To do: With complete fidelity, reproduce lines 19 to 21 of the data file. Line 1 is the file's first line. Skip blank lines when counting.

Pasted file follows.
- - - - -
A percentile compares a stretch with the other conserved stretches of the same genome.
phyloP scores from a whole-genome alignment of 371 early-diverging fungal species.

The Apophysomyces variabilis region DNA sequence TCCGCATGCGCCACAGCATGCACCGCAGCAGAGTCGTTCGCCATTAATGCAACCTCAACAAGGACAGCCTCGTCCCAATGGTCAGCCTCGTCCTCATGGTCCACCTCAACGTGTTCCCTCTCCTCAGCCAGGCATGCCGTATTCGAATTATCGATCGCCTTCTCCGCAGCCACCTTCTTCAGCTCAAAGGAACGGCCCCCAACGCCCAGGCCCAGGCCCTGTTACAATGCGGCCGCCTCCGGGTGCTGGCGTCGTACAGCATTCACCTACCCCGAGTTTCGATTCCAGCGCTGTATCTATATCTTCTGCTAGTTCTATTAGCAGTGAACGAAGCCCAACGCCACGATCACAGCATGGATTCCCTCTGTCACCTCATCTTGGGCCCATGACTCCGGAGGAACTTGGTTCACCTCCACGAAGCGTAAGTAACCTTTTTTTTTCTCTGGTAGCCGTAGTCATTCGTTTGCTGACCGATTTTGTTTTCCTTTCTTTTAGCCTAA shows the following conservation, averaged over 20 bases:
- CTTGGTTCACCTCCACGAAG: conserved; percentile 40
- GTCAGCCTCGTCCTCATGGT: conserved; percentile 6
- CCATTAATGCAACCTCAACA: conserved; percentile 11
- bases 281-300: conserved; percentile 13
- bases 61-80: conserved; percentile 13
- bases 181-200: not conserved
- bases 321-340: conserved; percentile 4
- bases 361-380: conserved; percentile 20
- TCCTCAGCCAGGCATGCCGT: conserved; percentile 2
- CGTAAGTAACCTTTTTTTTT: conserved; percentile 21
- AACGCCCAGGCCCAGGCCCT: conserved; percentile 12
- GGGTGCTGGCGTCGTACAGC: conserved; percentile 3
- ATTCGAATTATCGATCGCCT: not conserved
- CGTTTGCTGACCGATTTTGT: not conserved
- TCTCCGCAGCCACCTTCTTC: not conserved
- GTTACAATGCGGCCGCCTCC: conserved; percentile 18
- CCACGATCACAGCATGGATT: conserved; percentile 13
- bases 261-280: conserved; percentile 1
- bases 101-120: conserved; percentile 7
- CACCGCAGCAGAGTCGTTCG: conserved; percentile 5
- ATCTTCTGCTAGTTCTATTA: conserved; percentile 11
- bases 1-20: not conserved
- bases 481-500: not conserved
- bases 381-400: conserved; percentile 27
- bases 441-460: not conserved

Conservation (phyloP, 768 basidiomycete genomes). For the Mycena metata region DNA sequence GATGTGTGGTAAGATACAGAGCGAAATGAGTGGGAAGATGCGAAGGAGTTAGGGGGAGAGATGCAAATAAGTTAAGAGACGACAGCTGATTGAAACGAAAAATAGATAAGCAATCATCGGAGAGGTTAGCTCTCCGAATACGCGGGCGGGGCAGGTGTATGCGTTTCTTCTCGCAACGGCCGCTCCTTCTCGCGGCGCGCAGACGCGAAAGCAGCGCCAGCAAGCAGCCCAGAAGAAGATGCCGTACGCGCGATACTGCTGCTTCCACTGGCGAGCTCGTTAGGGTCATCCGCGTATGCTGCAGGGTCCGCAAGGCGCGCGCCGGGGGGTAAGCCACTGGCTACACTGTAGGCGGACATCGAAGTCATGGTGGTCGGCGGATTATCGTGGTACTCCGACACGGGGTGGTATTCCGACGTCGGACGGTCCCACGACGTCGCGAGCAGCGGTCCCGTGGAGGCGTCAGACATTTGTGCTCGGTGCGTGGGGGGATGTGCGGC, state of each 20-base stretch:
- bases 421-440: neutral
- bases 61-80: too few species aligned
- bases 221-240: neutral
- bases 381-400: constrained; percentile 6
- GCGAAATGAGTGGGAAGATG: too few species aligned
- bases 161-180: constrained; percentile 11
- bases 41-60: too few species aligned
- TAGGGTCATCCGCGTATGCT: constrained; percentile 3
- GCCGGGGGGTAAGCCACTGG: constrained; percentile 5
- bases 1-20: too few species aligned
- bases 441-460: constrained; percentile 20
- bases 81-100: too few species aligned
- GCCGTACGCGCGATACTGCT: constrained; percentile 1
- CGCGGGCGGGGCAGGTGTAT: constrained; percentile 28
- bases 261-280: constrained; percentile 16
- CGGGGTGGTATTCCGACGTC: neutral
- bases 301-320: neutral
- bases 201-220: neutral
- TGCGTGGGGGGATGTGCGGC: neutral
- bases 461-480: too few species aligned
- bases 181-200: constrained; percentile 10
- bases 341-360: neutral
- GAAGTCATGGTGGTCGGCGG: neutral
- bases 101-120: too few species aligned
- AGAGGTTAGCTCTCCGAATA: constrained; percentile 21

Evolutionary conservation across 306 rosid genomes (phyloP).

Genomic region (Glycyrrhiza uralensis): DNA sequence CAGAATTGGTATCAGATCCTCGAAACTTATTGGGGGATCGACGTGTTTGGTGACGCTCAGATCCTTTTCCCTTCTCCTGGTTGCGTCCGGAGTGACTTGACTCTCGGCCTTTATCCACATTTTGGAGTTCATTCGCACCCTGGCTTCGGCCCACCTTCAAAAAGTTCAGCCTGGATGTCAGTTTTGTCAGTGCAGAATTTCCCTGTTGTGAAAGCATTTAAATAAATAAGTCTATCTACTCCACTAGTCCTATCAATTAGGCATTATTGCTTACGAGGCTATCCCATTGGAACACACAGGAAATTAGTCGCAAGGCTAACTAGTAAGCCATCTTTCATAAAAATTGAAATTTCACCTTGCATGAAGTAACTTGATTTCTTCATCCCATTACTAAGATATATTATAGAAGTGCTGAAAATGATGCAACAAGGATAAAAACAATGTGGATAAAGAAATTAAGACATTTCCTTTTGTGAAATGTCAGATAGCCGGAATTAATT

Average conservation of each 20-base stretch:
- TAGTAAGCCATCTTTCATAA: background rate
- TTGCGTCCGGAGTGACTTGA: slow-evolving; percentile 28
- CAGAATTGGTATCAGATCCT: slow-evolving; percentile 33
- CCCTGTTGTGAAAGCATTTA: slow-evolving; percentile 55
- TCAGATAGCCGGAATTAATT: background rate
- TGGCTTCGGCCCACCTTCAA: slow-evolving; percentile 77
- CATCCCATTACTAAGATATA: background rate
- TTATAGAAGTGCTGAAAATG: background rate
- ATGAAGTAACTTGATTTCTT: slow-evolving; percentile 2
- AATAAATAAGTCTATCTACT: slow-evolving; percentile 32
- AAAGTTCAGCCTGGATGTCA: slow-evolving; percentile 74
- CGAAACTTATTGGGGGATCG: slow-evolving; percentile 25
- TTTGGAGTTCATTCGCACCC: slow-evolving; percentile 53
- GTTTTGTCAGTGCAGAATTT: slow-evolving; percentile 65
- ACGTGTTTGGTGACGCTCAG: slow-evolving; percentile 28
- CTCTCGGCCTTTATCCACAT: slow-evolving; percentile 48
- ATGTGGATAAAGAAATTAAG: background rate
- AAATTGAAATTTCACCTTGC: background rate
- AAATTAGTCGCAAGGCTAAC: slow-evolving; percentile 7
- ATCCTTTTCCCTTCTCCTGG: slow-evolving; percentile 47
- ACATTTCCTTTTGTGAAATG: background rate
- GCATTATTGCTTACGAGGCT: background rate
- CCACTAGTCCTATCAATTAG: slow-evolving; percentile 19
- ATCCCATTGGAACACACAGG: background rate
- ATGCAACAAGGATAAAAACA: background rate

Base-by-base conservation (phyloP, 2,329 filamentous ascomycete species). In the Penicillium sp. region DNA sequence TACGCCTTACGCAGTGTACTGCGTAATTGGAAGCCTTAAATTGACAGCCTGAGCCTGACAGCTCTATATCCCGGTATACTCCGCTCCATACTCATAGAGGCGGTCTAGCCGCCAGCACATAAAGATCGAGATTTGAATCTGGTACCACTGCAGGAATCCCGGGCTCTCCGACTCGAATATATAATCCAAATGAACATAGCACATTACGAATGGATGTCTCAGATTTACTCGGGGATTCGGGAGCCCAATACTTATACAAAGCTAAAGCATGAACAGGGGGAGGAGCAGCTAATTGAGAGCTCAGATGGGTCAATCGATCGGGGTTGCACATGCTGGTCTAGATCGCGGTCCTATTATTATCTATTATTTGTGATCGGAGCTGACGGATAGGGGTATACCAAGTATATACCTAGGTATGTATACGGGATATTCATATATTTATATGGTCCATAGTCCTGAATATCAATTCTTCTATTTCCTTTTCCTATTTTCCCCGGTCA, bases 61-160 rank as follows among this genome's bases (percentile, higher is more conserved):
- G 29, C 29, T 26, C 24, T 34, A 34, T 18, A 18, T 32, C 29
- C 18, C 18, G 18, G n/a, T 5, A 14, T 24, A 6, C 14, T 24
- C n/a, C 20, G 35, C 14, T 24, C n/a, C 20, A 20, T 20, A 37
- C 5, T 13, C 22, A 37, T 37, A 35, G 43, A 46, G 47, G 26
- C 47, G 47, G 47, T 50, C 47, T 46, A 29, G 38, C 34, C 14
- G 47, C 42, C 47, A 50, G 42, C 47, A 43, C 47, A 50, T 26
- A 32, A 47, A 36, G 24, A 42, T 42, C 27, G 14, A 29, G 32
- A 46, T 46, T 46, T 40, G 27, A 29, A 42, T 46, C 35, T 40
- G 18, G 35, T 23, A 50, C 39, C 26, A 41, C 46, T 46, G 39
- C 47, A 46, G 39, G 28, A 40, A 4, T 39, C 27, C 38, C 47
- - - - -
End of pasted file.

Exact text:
- GTTACAATGCGGCCGCCTCC: conserved; percentile 18
- CCACGATCACAGCATGGATT: conserved; percentile 13
- bases 261-280: conserved; percentile 1